There is another little gem hidden away in the Clopton Chantry Chapel. One of only five examples in England, the east window of the chapel bears a ‘Lily Crucifix’ dated from 1350. Christ is not on the Cross, but is instead crucified on white lilies. The blue background and the white lily represent the Virgin Mary and the motif symbolises the joint suffering of Mary and Jesus.

Finally, an unusual and rare three hares roundel has been placed above the north door. This motif is believed to have come to Europe from perhaps as far away as China via the Silk Road. If you look carefully you can see that although there are only three ears each of the three hares has two ears!



Author: agnesashe

Artisan, blogger and passionate East Anglian working from home.

24 thoughts on “A Wool Church – Holy Trinity, Long Melford, Suffolk”

  1. The annoying thing is that I have been to Long Melford but I haven’t been to the church. Now I feel I’m missing out!

  2. At the very top of Manchester town hall steeple/spire (on the inside) there’s a sack of cotton (I think) probably representing the cotton industry. It was probably the Victorian cotton industry that funded the building. I’ve found a website debating whether this exists but I have seen this with my own eyes, probably photographed it, and just forget the minor details.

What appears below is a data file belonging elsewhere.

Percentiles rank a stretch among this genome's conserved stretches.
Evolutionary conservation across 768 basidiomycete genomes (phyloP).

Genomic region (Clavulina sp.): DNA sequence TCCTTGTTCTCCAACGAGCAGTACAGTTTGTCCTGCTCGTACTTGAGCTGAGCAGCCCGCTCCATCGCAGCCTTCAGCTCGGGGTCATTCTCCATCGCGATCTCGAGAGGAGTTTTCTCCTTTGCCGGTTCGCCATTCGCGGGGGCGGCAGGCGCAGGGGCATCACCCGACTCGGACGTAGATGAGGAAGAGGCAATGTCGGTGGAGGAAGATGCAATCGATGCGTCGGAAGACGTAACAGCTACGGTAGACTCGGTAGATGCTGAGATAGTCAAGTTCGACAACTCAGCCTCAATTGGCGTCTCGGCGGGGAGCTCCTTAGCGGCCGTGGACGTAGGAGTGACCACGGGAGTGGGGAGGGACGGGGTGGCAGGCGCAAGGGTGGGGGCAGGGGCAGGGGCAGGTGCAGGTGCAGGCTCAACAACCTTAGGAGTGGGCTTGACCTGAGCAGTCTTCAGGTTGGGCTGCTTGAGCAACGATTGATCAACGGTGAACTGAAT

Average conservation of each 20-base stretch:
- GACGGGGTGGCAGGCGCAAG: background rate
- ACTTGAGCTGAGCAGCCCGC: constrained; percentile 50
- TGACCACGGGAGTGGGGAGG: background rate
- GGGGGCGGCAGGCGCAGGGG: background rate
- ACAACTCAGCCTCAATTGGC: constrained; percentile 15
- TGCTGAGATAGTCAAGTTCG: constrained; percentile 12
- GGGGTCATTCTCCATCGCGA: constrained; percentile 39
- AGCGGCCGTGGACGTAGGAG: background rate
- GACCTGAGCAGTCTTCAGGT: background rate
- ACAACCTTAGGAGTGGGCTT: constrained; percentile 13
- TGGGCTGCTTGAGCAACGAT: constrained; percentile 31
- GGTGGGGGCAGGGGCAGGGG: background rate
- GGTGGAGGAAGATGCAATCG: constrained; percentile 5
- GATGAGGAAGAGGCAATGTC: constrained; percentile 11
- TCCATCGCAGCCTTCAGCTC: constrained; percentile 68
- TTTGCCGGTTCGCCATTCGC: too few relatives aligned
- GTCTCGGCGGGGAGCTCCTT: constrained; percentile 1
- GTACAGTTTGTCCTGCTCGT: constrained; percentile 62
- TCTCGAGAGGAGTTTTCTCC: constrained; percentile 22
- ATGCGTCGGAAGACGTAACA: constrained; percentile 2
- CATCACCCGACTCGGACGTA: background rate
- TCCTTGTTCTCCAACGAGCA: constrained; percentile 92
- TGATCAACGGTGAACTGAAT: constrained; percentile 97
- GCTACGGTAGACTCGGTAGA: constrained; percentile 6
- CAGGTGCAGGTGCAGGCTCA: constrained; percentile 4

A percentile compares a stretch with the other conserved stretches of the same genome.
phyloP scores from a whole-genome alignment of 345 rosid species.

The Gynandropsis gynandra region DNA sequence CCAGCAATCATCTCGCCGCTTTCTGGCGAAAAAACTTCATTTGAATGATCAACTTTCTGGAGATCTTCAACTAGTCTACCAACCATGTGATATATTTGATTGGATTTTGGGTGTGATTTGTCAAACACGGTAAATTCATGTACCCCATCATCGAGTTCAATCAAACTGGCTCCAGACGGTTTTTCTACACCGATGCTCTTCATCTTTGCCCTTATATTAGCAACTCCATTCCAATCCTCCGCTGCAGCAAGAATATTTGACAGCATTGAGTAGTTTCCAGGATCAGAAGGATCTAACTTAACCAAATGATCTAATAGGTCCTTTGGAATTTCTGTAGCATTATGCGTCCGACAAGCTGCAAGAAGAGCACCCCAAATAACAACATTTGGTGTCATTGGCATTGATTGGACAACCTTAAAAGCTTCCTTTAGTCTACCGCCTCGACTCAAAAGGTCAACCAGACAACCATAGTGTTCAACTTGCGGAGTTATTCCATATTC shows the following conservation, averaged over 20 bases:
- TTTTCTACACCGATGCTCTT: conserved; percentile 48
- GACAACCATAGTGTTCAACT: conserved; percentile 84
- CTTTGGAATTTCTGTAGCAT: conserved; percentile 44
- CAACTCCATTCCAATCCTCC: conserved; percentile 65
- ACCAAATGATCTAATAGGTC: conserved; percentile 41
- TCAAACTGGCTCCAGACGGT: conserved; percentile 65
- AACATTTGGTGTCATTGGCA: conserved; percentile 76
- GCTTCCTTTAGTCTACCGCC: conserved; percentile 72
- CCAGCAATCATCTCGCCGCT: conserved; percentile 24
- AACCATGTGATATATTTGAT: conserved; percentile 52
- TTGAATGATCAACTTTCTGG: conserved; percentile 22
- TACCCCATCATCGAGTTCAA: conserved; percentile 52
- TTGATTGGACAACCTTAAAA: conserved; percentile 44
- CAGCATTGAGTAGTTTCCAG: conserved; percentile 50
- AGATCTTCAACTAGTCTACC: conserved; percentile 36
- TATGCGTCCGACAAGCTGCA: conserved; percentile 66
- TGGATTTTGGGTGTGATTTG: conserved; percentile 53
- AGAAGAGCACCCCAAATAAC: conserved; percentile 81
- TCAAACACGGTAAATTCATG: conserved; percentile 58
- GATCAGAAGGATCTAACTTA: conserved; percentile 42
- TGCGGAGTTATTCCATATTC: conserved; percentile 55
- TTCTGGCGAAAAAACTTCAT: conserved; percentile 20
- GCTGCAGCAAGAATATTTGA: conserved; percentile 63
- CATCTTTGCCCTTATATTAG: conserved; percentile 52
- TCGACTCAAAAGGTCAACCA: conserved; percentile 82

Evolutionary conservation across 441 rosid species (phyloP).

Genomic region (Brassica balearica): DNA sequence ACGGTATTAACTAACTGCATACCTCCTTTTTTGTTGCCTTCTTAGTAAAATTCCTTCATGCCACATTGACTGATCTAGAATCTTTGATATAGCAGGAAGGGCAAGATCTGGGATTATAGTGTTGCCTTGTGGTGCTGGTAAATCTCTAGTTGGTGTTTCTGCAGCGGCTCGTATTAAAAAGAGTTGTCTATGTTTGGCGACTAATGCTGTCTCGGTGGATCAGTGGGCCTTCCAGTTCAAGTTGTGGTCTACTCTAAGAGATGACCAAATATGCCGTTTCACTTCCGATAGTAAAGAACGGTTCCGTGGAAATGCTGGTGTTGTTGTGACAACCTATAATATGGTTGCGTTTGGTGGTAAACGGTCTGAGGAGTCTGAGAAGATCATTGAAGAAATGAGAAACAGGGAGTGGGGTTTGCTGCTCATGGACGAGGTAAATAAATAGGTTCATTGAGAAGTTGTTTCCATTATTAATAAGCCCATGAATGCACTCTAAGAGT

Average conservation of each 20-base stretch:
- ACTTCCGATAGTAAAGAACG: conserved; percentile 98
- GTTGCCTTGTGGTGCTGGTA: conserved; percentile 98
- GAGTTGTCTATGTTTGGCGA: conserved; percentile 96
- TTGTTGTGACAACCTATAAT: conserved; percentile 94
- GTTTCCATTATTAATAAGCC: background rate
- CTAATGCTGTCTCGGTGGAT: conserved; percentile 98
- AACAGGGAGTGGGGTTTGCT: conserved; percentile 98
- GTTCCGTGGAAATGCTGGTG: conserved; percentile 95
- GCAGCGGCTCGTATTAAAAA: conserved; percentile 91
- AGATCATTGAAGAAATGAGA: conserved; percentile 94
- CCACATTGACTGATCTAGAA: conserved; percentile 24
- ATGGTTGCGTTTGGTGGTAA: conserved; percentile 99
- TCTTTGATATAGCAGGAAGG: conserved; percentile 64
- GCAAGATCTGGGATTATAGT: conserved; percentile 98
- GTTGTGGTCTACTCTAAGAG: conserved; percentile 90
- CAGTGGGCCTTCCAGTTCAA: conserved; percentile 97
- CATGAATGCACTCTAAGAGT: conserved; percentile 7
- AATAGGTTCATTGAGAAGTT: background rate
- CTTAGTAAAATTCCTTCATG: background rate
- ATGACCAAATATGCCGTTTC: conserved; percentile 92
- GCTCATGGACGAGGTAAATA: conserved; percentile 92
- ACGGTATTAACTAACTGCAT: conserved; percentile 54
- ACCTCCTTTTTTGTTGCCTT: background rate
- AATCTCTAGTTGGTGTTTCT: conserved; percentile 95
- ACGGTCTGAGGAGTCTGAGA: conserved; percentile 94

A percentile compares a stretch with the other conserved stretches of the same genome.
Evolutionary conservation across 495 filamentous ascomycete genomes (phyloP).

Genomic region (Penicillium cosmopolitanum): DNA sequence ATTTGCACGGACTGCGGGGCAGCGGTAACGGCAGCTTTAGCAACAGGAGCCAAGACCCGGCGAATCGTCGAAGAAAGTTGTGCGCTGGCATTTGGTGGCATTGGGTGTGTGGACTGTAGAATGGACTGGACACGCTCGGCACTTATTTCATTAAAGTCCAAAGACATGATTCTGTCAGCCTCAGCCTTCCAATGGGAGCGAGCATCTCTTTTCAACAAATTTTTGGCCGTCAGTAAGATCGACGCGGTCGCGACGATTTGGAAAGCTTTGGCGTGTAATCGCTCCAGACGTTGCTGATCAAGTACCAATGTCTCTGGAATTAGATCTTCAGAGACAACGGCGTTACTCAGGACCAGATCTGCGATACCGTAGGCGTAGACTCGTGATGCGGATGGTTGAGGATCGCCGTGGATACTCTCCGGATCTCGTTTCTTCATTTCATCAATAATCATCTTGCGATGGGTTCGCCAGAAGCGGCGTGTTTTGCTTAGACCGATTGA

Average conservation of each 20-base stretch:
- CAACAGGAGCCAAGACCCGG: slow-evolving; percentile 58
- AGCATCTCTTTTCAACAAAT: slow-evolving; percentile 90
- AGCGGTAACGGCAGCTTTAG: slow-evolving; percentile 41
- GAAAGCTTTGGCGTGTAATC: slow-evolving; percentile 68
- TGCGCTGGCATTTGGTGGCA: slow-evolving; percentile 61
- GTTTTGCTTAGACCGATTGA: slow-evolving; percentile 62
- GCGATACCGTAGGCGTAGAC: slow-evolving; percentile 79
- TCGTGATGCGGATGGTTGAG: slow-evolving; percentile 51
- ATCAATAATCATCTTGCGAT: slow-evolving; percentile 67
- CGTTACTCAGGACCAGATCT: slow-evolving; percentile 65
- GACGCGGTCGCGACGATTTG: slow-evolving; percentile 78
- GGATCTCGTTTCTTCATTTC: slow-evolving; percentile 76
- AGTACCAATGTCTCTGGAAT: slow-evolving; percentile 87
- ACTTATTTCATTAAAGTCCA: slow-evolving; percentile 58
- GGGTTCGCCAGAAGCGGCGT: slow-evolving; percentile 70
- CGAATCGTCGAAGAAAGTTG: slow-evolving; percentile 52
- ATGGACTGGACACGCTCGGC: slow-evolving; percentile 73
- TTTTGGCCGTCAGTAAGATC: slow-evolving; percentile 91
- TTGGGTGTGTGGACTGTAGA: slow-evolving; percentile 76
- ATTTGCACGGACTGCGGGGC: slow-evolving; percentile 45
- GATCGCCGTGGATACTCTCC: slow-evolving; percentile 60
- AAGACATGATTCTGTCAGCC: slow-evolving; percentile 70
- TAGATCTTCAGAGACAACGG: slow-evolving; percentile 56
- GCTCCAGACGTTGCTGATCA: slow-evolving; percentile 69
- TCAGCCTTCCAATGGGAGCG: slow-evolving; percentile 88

1. They certainly seemed to have their eyes on a future afterlife. I think it’s difficult for us to appreciate how different their lives were. Life expectancy for a boy that survived to adulthood was about 45 years old – of course, much bleaker for a woman with, according to some sources, 1 in 10 pregnancies ending in maternal death. This wealthy bunch portrayed in the glass were very lucky on Earth and obviously felt they should maximise efforts to ensure they would carry on in the same vein on their arrival in heaven!

      1. I was just looking at a family will from early 20th century. He is shaping up to be a bit nasty in life, but in the will he is splashing bequests around to various charities, that better the life of those in need, so perhaps another last minute run to save his soul?

      2. Ah yes – ‘wills’, such a Dickensian way of managing your legacy and influencing the living after you’ve departed. For early 20th century folk hard to tell whether an individual was negotiating with heaven as so many people of faith were undone by the First World War, but I guess they could still have been hedging their bets on an afterlife.